Opinion: Breed-specific legislation is a band-aid solution to dog attacks and violence


Breed-specific legislation refers to laws that limit or ban dog breeds in particular areas in an effort to decrease dog attacks. As panic regarding dog attacks increases, BSL is advertised by the media as an effective method to stop dog attacks. It is portrayed as a quick and easy solution to dog attacks when, in actuality, it is not an effective long-term method. 

 Breed-specific legislation targets large dogs in many American states. (Wikimedia Commons)

In nearly half of all U.S. states, “there is currently BSL being enforced and there is no state/province/territory level legislation that prohibits BSL,” according to the BSL census. 

 “Over 10 years with BSL enacted in Toronto, dog bite incidents increased 57% based on hospital records for serious dog bite-related injuries,” as written by pitbull info.org. This ill-advised legislation not only does not work but has even worsened the problem of dog bites.

 This is because the banning of dog breeds will only cause breeders to change their methods and will thus not decrease dog attacks. American citizens have been convinced that these laws have been effective but they are being manipulated by social media panic. 

Social media has allowed fear and lies to spread across the country about “dangerous” dog breeds at a much quicker rate. People fail to see that the real danger is not the animal, but instead the dangers of social media and hysterics. 

According to the Integrity Institute, “as content gets closer and closer to becoming harmful, on average, it gets more engagement.” Misinformation will get more attention and thus spread faster the further away it is from the actual truth. Therefore, what used to be able to be referred to as “common knowledge” now has a much higher chance of being factually incorrect. 

In many ways, people think it is common knowledge that certain breeds are more dangerous than others. However, as said by foundanimals.org, “experts report no relation between breed and aggression.” There is no relation between breed and aggression, yet it is still a common stereotype that larger species are aggressive. This is because when someone is attacked by a small dog it is not reported but larger dogs will be reported. The disproven stereotype that larger dogs are violent and dangerous utterly fails to address what creates a violent dog. 

According to a study conducted by the National Library of Medicine, “When compared with a convenience sample of 5,239 companion dogs, abused dogs were reported as displaying significantly higher rates of aggression and fear directed toward unfamiliar humans and dogs.” Similar to humans, animals that have experienced abuse or been raised around aggression have a significantly higher chance of being aggressive themselves. So this begs the question, is it the dog at fault? Or rather negligent owners?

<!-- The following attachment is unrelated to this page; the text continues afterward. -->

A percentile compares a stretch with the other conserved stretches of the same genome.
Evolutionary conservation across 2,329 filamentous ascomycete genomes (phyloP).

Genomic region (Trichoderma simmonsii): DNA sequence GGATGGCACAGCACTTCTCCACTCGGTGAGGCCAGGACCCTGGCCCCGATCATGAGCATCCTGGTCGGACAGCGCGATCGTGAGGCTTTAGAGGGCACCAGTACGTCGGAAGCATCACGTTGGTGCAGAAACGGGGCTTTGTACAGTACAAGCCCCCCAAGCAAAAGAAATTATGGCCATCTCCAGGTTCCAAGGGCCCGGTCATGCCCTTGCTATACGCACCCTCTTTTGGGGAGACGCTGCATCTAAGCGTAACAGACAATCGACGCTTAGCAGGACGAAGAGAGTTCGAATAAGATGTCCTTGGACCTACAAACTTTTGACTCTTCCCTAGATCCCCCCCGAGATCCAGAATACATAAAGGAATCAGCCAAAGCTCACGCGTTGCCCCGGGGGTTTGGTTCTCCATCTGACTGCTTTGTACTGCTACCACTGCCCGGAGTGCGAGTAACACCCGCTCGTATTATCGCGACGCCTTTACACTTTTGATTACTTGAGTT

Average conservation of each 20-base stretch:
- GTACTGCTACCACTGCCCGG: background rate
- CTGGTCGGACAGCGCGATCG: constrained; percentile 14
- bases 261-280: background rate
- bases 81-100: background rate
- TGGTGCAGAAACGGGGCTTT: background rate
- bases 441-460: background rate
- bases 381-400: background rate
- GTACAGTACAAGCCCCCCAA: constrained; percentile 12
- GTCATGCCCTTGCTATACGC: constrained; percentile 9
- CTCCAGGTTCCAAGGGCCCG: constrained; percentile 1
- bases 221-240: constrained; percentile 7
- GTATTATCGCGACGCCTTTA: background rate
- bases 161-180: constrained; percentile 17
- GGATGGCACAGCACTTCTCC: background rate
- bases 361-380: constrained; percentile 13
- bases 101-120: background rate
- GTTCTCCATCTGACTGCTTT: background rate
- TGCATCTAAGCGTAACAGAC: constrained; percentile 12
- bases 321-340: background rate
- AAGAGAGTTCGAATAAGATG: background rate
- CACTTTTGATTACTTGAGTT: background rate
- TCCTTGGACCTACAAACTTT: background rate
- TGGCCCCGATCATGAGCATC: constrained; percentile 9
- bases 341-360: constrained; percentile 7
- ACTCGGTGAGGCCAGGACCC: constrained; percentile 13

Dogs can also suffer from mental and behavioral disorders that affect their behavior. As written in an article by Debra Horwitz of vcahospitals.com, “Infectious agents such as rabies, hormonal imbalances such as hypothyroidism, psychomotor epilepsy, hyperkinesis, neoplasia, and a variety of genetic and metabolic disorders can cause or predispose a dog to aggression.”  Dogs suffering from mental illness also have a higher chance of behaving aggressively toward people and other dogs. People will misdiagnose a dog that is suffering as aggressive or bad-natured instead of helping the animal. 

There are plenty of alternatives to BSL that don’t involve the complete ban of a specific breed of dog. There are laws regarding the containment of dogs that are often overlooked, such as leash laws. If an individual has an aggressive dog, they should follow leash laws and/or put a muzzle on their dog when outside their home. Veterinarian offices can also offer low-cost training or neutering to dogs suffering from mental illness or who have experienced abuse. There is also the option of preventing people with a violent criminal record from owning animals. 

BSL should no longer be used because it puts the responsibility on abused and neglected animals instead of owners. BSL was created out of mass hysteria and is not a long-term solution compared to holding owners responsible when following leash and abuse preventive laws. America needs to end this witch hunt period that targets these innocent and undeserving animals. 

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